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Anti-Cop DA Forced To Drop Charges On Austin Cop He Was Making Example Of

Austin, TX – The district attorney had to drop the charges against an Austin police officer after it was revealed that a prosecutor had withheld exculpatory evidence that would have cleared him.

Travis County District Attorney Jose Garza notified attorneys for Austin Police Officer Gregory Gentry on July 19 that it had dismissed the charges against the officer, the Austin American-Statesman reported.

“Upon review, we have decided that a dismissal of the indictment is the appropriate action to take in this case and best serves the interest of justice,” Garza said in a public statement released the same day. “I offer my sincere apologies to Officer Gentry who undoubtedly suffered as a result of this process.”

Officer Gentry and his colleague, Austin Police Officer Chance Bretches, were both indicted in January on charges of aggravated assault by a public servant in connection with an incident that occurred in March of 2019.

Garza ran on a police accountability platform and those were his first two indictments of law enforcement officers, the Austin American-Statesman reported.

He has not yet dropped the charges against Officer Bretches, but as details regarding the unfair prosecution of Officer Gentry continued to come to light, there was much speculation that Garza’s first attempt to charge officers had failed miserably.

The incident in question occurred more than two years ago when Officers Gentry and Bretches were assigned to a narcotics detail, the Austin American-Statesman reported.

Then-Austin Police Chief Brian Manley said at the time that the officers had gone to take a suspect into custody and the man had resisted arrest.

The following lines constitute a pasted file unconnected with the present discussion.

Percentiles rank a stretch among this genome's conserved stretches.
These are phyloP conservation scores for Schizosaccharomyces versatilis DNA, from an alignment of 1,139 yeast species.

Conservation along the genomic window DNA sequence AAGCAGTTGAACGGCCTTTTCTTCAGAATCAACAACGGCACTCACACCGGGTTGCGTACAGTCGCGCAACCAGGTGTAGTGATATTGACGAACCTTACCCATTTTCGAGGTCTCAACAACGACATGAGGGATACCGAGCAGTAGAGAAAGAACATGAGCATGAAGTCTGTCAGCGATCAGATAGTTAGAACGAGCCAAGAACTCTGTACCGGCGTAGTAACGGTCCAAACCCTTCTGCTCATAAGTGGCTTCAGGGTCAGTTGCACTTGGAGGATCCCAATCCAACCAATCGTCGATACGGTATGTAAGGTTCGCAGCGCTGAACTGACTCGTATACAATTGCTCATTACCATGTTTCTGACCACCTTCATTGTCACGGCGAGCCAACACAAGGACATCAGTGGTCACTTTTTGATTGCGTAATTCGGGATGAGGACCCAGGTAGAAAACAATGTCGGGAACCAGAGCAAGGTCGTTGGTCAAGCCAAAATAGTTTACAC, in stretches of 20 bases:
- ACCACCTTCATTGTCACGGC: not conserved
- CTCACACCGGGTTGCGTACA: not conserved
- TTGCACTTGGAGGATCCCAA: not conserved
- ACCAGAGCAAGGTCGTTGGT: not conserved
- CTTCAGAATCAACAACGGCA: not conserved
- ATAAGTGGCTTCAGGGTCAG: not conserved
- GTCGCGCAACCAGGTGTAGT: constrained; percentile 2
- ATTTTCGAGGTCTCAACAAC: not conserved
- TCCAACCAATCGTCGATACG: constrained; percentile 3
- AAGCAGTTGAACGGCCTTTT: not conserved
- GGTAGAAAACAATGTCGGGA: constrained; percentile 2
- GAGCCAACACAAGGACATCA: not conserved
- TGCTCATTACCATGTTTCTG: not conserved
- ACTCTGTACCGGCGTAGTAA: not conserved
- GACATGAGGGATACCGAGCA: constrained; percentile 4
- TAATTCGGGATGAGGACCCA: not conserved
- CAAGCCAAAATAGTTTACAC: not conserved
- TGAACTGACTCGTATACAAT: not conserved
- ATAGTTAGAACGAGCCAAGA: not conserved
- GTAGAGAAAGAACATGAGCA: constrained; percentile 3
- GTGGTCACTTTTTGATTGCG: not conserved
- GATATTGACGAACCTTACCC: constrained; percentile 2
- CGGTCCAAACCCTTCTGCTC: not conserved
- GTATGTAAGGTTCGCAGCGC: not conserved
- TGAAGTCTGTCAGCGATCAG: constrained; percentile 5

“A significant struggle ensued as the officers attempted to overcome the suspect’s resistance, resulting in injuries to both the suspect and the officers,” Chief Manley said. “The suspect was transported to the hospital for treatment of his injuries.”

The Austin Police Department (APD) Executive Team, the Special Investigations Unit, and the Force Review Board conducted reviews and determined the officers’ actions were “deemed compliant with policy and training,” KXAN reported.

APD said it worked with then-Travis County District Attorney Margaret Moore and “based on the department’s findings that the officers’ conduct was within policy, the case was not forwarded to the DA’s Civil Rights Division.”

But things got rolling again after Garza took office, KXAN reported.

The Office of Police Oversight said its director, Farah Muscadin, “expressed concerns on the level of force used” to the department.

It complained that “both internal and external complaints were closed without any formal investigation” by APD, KXAN reported.

Garza said in March of 2020 that two “experienced” senior assistant district attorneys had “identified potential misconduct and brought it to the Office of Civil Rights Unit.”

The district attorney said an investigation was opened and the decision was made to take the case before a grand jury, KXAN reported.

Garza proudly announced he had secured the indictments in January, checking off his campaign promise to hold officers accountable, the Austin American-Statesman reported.

But he said last week that when he assigned the case to a new assistant district attorney in May, that prosecutor found previously-undisclosed evidence in the file that included an expert opinion that Officer Gentry had acted within police department policy.

Garza said the prosecutor who presented the case to the grand jury was no longer employed by his office, but did not reveal the former assistant district attorney’s name, the Austin American-Statesman reported.

Lawyers who represent both Officer Gentry and Bretches accused prosecutors of “selecting and presenting evidence to the grand jury in ways calculated to produce indictments” in high-profile cases involving the Austin police, the Austin American-Statesman reported.

“Today’s events confirm the one-sided and secretive nature of the grand jury process and its potential for abuse,” the attorneys wrote.

Written by
Sandy Malone

Managing Editor - Twitter/@SandyMalone_ - Prior to joining The Police Tribune, Sandy wrote the Politics.Net column for the Wall Street Journal and was managing editor of Campaigns & Elections magazine. More recently, she was an internationally-syndicated columnist for Conde Nast (BRIDES), The Huffington Post, and Monsters and Critics. Sandy is married to a retired police captain and former SWAT commander.

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Written by Sandy Malone


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